Business Recoded … Hooi Ling Tan was studying at Harvard when she co-created Grab, the $10bn South East Asian super-app where she is known as “the plumber”

November 27, 2020

In an exclusive extract from my forthcoming book Business Recoded, meet one of the most inspiring business leaders, shaking up today’s world. She embraces the opportunities of relentless change, the power of disruptive technologies, and the courage to create a better future in her own vision. In the book, I explore the stories of many of the world’s most fascinating leaders right now, and develop 49 codes that help you redefine the future of your business, and yourself.

The Leadership Code of Hooi Ling Tan

Tan grew up in Kuala Lumper before travelling to Europe to study engineering at the University of Bath. She took a year out from her studies, to work for Eli Lilly in Basingstoke. It made her realise that even in a world of fast-changing technologies, the real decisions and future strategies in business are made by management not engineers.

She returned to Malaysia and joined McKinsey, although her long days meant that she would rely upon the city’s notorious unlicensed taxis to get her home after dark. Her worried mother sat at home, seeking regular text updates, waiting for her daughter’s safe arrival home. Little did she realise that her late-night journey home would come to have a much more significant impact on her career than her consulting work by day.

McKinsey sponsored her to go to Harvard where she was taken by how to build a sustainable business, and realising the opportunity to serve the many more under-served consumers at “the bottom” of the pyramid, rather than just seeking the elite. She also met another Malaysian at Harvard, Anthony Tan, who would become her future business partner.

The two Tans bonded over the idea of making taxis safer in their native south-east Asia, developing a business plan which won £25,000 in HBS’s New Venture Competition 2011.  Using their winnings, and personal funds, they set about launching a mobile app, initially called MyTeksi a year later, and then renamed Grab. It helped that Anthony’s family were the largest distributor of Nissan cars in the country, and they soon had a fleet of taxis and motor bikes on the streets of KL. However, Hooi-Ling had to return to McKinsey in return for funding her education, but spent every vacation flying back to help develop her fledgling start-up.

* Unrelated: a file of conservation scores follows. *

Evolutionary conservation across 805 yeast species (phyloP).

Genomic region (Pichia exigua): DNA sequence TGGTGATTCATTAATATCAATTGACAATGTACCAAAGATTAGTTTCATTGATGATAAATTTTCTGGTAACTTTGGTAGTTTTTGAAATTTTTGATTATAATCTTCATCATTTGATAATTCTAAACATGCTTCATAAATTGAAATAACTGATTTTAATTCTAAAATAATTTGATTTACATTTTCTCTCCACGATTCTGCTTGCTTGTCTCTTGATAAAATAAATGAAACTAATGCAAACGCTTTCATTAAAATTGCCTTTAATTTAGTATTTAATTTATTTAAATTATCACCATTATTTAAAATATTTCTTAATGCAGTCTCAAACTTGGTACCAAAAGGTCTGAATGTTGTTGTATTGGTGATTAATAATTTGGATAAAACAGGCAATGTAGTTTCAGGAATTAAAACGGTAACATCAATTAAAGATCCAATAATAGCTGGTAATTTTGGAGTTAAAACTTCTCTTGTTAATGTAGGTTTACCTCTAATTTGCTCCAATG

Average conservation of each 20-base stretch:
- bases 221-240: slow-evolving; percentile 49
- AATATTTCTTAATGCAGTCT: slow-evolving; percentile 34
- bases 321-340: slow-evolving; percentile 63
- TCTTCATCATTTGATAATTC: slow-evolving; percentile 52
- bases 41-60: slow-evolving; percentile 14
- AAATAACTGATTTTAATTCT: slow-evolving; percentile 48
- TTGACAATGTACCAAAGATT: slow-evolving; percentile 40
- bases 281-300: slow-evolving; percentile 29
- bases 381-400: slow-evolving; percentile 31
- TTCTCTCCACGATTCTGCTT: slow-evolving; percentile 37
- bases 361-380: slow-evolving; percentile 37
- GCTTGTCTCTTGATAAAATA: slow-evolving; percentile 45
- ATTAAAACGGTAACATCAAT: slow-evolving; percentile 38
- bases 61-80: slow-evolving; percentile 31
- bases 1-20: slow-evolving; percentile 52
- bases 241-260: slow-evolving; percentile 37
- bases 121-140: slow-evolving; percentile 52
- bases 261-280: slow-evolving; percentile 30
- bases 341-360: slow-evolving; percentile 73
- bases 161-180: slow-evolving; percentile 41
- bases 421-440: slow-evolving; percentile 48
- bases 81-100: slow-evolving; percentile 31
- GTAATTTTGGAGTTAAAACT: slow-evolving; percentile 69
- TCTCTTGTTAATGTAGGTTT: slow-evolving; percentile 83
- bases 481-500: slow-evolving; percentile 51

In 2015 she returned full-time to Grab, and took on the title of COO – focused on product development, customer experience, and HR. In reality though, she became known as “the plumber” because of her pragmatic operational focus on problem solving, unlocking bottle necks and reshaping the business model, to deliver on their customer dream. Progress depended on building many partnerships, where there were rarely any rules to follow. Partners trusted the pair, she says, because of their passion to help make life better.

Grab became known as the Uber of south-east Asia, locked in a battle with GoJek to be the leading provider of ride hailing service. The business grew rapidly to become a $10 billion platform-based business that now operates in over 225 cities across Asia, with over 100 million users. In 2018, Grab acquired Uber’s $6bn regional business, including UberEats, which sparked the move into food delivery, and many other sectors.

Thousands of Grab’s green-jacketed motorbikes, cars and helicopters now wait to deliver anything anywhere, faster than anybody else in south-east Asia.

In an interview with Marie Claire magazine Tan says “As a woman leading an organisation, you are typically in a minority, so it is never an easy path, but take pride in leaving a legacy that makes it easier for generations of women to come. At the same time, never feel you have to do it all alone. Learn to fail and iterate quickly and find good partners who respect you for you.”

“With Grab, I was fortunate to find a true co-conspirator in Anthony. As an introvert, I’ll typically pause, reflect on why I am feeling doubt, and reset so that I can focus on what to do next. I also discuss these doubts with my trusted confidantes to stress-test my assumptions and source ideas on how to approach a situation better. And I intentionally stretch myself beyond my comfort zone. That helps me develop the muscle I’ll need for those inevitable moments of self-doubt.”

Tan is particularly excited by the growth potential of the region, describing it as the world’s fourth largest economic region (after China, USA and EU). It is a patchwork of nations and cultures, islands and languages, but with many shared challenges of infrastructure. It is 600 million people, including a huge emerging middle class, and great desire to leap-frog other nations in its progress through technology.

She says success for a start-up is when the company no long depends on its co-founders.  However she is a constant innovator, fusing ideas from other places, typically through partners, including an e-wallet, a peer-to-peer paying system and insurance. Indeed she sees payments as the fuel that powers her “super app”, enabling it to become the most convenient, integrated and trusted source of anything.